Covering oil spill from space takes group effort


The tragic oil spill caused by the bulk carrier MV Wakashio off the coast of Mauritius illustrates how satellite imagery and data analysis can be used to monitor events as they unfold.

In our last two blogs, we provided information on the size/location of the oil spill and plotted the Wakashio’s ill-fated voyage.

A month after the bulk carrier ran aground, the situation has entered a new phase. The front-section of the Wakashio was deliberately sunk, while the rear of the vessel remains on the coral reef. Attention will turn next to the clean-up operation, a process that will undoubtedly last a very long time.

Though the work is far from over, we wanted to highlight some of the companies with whom we collaborated to provide a rapid response. Ursa’s analysis applied algorithms to satellite imagery to detect the presence of oil in the water around the MV Wakashio.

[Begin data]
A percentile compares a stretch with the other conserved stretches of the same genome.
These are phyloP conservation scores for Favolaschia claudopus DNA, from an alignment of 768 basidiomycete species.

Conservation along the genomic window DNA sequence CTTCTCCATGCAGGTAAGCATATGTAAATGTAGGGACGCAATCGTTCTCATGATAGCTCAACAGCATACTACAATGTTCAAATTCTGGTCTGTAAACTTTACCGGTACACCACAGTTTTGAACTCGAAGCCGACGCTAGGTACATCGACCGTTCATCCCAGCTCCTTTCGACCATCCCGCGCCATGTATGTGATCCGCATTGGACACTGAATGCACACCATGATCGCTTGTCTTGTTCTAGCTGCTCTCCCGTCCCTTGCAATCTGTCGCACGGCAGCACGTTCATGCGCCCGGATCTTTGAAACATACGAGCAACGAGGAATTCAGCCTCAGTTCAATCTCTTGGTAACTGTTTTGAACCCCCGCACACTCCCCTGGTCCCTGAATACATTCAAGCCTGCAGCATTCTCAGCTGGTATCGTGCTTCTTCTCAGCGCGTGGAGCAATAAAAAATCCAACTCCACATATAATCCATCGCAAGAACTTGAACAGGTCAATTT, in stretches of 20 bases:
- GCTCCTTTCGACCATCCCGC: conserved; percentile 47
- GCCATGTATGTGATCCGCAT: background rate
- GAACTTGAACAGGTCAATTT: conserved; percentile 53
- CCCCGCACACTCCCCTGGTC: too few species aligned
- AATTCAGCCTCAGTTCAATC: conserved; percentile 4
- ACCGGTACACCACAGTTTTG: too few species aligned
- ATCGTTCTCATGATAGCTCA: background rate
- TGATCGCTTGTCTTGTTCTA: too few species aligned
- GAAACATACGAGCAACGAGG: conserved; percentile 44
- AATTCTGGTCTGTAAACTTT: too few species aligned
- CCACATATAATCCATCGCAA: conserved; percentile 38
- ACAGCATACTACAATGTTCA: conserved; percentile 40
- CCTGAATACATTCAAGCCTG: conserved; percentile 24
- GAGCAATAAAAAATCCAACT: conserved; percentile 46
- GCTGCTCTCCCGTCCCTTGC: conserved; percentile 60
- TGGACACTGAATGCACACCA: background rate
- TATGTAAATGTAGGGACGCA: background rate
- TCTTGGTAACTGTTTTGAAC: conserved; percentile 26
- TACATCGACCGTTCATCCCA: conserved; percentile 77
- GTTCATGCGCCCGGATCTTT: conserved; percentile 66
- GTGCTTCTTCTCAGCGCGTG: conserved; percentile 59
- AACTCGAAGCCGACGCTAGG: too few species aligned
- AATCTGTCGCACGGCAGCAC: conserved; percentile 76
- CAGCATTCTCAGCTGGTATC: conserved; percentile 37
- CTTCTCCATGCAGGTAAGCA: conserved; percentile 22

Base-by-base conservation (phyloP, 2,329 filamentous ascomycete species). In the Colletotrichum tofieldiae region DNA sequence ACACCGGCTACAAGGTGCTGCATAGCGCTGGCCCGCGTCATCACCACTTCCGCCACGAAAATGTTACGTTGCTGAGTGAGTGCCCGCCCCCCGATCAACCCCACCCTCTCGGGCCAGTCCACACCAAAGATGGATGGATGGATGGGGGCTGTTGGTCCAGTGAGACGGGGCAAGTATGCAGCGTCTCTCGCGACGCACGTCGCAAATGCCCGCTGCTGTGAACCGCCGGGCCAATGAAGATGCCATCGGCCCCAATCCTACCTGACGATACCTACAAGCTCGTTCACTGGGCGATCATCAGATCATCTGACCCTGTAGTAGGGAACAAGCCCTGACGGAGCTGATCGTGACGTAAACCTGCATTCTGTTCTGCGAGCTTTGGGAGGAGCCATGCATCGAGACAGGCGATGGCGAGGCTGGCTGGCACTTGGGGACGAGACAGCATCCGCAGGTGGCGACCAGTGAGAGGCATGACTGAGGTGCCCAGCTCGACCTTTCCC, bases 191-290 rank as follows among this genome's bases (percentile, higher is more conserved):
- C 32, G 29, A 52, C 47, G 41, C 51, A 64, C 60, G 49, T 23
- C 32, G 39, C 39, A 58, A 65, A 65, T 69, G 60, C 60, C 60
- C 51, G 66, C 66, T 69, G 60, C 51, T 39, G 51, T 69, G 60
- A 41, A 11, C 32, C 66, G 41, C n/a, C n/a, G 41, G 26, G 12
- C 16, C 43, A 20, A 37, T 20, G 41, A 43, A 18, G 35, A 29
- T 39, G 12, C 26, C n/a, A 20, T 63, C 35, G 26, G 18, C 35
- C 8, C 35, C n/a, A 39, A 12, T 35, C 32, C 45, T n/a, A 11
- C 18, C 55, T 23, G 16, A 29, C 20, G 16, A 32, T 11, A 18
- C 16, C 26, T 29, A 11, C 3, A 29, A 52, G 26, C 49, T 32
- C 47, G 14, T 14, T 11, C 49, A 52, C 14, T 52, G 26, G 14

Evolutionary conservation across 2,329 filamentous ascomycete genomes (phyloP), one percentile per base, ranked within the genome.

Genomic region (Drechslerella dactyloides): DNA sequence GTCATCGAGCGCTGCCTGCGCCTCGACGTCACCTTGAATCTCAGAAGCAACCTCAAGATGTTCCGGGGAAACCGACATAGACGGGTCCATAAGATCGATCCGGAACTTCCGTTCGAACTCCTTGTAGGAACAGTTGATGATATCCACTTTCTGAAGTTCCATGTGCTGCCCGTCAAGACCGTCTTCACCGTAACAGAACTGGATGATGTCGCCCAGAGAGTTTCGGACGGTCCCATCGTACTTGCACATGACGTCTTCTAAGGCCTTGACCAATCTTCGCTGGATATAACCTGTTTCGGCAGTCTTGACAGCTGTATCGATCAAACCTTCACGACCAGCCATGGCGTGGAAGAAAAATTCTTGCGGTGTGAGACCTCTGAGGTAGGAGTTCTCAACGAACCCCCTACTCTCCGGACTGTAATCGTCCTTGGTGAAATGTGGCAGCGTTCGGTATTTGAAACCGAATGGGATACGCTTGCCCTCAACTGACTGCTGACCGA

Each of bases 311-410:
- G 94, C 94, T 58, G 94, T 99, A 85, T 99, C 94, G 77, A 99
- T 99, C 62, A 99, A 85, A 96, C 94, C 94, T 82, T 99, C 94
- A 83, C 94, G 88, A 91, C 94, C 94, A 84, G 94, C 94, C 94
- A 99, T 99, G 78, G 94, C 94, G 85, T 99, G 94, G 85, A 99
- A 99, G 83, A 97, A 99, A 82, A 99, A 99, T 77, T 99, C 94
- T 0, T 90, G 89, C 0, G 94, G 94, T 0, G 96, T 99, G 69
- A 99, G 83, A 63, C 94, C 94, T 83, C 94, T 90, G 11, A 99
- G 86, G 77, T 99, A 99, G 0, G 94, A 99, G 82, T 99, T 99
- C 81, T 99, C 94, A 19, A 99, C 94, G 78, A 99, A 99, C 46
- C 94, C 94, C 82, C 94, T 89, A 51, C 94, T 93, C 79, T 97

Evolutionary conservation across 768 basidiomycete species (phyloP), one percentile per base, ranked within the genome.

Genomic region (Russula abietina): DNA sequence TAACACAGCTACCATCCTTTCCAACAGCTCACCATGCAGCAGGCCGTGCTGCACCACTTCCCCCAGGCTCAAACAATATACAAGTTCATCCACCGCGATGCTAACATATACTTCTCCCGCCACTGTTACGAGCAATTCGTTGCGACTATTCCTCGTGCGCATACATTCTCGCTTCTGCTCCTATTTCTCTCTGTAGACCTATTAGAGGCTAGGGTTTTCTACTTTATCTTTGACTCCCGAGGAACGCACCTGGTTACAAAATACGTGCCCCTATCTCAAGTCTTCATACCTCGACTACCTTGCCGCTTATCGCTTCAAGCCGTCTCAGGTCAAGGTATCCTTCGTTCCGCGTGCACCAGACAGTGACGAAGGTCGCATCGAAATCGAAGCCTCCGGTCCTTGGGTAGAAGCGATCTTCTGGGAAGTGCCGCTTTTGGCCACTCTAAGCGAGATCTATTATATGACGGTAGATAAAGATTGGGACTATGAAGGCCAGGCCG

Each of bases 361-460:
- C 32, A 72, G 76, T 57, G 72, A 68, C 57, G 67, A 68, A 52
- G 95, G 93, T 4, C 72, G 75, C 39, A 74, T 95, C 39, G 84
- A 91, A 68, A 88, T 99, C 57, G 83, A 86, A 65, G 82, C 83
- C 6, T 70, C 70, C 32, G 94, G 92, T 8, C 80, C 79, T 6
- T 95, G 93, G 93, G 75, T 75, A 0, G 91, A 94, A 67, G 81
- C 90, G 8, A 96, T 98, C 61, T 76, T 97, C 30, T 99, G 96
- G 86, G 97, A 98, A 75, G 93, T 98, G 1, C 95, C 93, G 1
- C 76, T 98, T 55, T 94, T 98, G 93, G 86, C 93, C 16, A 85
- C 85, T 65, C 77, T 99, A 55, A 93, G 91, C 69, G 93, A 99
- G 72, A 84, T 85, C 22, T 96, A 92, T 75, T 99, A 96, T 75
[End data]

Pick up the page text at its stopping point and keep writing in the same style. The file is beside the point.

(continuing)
The companies that supplied synthetic aperture radar (SAR) imagery included:

We also referenced optical imagery from our friends at BlackSky.

Another angle was maritime monitoring, which we performed using Automated Identification System (AIS) data from Spire.

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These resources, combined with our in-house capabilities, allowed us to shed light on the situation.

The following is a list of our key takeaways, in chronological order:

Figure 1

Figure 1

Figure 2

Figure 2

We shared these findings in real-time with the press and social media.

Others joining this effort include Planet and Vulcan Inc. (on behalf of the Allen Coral Atlas), both of which provided geospatial resources. For more information, read Planet’s blog on the topic.

We will continue to focus on the impact of the oil spill on the Mauritius environment, exploring ways to provide analysis in collaboration with others.




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